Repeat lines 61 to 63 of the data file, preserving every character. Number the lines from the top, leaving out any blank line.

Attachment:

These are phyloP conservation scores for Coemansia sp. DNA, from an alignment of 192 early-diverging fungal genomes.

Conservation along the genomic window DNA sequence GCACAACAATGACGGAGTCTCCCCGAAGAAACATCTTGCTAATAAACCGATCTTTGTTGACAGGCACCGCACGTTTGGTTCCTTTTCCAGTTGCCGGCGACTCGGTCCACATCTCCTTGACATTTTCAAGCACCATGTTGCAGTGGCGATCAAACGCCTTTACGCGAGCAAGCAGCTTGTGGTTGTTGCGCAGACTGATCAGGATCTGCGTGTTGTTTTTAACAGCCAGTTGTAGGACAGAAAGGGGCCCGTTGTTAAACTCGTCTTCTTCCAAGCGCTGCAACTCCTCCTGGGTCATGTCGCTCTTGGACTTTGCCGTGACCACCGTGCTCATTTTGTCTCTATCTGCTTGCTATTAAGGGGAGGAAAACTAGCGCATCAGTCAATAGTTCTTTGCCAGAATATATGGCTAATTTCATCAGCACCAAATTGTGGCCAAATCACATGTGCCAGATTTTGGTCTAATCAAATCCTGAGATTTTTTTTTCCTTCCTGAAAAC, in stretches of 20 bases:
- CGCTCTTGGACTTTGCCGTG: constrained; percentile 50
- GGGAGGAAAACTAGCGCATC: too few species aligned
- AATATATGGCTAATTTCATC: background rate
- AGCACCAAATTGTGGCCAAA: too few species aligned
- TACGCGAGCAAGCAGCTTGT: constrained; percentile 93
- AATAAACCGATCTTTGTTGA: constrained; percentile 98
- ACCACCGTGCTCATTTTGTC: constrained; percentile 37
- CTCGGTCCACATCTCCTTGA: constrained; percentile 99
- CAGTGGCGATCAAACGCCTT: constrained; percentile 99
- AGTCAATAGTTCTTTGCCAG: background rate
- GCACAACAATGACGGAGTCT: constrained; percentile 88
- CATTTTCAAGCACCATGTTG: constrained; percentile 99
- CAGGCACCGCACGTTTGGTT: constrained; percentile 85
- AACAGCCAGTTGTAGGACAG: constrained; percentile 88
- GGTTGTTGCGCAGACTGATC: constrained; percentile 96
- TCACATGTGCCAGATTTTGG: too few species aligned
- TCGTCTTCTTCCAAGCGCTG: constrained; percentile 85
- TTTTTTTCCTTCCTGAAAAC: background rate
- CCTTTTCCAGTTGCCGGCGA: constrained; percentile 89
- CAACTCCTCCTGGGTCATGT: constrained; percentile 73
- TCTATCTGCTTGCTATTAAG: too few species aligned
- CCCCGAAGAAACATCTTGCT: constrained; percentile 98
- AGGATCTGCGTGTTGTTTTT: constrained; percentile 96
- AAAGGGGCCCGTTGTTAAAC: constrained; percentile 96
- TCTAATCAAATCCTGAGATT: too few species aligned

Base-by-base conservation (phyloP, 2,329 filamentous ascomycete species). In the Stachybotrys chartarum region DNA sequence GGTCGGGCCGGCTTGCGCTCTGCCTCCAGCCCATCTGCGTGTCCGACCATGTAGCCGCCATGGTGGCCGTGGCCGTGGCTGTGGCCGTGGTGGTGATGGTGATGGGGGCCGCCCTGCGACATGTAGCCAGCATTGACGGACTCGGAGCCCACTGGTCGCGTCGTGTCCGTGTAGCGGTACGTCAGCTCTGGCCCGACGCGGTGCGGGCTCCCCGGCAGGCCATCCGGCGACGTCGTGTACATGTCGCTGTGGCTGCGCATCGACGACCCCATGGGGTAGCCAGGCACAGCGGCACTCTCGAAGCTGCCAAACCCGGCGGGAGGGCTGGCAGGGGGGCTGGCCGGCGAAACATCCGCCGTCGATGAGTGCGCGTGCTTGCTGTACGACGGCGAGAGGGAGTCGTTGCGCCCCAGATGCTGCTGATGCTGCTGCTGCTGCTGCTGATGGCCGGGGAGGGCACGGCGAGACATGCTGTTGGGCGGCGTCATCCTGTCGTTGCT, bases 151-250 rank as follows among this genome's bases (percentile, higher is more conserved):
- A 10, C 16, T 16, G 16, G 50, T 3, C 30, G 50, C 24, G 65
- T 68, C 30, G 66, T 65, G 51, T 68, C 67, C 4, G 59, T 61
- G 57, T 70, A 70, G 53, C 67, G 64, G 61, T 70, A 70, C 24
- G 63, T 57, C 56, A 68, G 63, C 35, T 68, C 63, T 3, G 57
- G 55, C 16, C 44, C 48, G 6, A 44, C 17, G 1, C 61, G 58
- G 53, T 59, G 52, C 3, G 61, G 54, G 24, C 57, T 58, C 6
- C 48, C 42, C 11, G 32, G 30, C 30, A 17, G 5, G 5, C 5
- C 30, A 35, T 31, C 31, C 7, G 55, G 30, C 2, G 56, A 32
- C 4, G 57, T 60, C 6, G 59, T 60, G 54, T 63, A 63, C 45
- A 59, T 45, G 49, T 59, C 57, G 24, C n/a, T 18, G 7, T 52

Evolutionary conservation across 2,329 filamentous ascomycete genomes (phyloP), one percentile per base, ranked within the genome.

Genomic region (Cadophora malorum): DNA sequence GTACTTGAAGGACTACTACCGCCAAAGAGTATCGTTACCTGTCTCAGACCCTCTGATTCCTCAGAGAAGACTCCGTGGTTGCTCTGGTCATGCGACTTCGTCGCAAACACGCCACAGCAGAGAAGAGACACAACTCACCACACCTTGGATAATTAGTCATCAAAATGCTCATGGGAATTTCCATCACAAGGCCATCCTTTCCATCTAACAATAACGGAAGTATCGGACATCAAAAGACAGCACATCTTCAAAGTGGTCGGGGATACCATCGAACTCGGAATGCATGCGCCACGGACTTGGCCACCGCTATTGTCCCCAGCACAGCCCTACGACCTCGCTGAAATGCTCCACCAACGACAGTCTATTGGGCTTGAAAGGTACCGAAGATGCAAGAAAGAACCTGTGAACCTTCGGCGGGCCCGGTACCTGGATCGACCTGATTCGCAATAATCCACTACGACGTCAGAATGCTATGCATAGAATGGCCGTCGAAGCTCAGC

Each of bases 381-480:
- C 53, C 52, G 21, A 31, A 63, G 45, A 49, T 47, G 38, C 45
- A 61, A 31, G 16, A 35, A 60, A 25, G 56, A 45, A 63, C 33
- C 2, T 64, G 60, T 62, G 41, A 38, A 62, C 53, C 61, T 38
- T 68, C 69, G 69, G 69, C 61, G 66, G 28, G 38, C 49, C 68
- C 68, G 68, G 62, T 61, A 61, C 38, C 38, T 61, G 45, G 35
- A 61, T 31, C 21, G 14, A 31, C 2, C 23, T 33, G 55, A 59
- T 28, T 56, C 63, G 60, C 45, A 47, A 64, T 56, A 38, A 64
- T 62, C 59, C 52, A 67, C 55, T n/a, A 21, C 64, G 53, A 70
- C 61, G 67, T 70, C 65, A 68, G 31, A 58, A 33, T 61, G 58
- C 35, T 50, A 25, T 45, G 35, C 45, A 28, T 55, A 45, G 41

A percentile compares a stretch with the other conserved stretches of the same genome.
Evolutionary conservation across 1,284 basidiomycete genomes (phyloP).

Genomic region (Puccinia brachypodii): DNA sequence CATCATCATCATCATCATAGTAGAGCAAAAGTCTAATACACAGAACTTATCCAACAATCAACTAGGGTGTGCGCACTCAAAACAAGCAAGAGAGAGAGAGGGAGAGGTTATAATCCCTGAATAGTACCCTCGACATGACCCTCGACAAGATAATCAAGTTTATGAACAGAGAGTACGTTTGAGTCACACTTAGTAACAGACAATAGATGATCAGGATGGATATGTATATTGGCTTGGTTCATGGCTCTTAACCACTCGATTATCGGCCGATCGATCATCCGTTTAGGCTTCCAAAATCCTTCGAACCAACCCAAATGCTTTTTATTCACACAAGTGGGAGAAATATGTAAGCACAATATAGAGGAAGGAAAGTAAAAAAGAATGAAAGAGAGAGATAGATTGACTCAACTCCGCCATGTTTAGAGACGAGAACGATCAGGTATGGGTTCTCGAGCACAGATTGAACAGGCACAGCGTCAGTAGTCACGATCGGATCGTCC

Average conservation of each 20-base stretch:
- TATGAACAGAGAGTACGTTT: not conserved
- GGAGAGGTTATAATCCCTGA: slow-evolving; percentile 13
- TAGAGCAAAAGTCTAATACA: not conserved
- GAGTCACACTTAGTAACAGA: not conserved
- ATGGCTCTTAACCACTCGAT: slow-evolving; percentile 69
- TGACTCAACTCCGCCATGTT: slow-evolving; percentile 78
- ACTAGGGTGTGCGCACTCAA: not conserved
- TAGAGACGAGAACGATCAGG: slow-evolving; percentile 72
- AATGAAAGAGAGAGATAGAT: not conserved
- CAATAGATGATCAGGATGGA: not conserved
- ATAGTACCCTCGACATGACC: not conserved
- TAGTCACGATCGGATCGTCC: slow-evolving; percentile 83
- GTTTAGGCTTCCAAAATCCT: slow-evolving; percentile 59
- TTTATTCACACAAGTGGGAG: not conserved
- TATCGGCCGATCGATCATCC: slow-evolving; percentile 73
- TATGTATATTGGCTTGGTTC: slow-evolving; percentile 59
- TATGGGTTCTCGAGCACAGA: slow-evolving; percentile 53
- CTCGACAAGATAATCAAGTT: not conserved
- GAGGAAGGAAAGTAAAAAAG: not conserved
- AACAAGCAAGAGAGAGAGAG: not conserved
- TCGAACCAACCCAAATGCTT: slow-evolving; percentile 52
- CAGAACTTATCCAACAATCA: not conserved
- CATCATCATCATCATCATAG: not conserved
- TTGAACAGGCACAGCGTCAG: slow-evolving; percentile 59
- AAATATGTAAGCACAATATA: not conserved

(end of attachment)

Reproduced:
- TGACTCAACTCCGCCATGTT: slow-evolving; percentile 78
- ACTAGGGTGTGCGCACTCAA: not conserved
- TAGAGACGAGAACGATCAGG: slow-evolving; percentile 72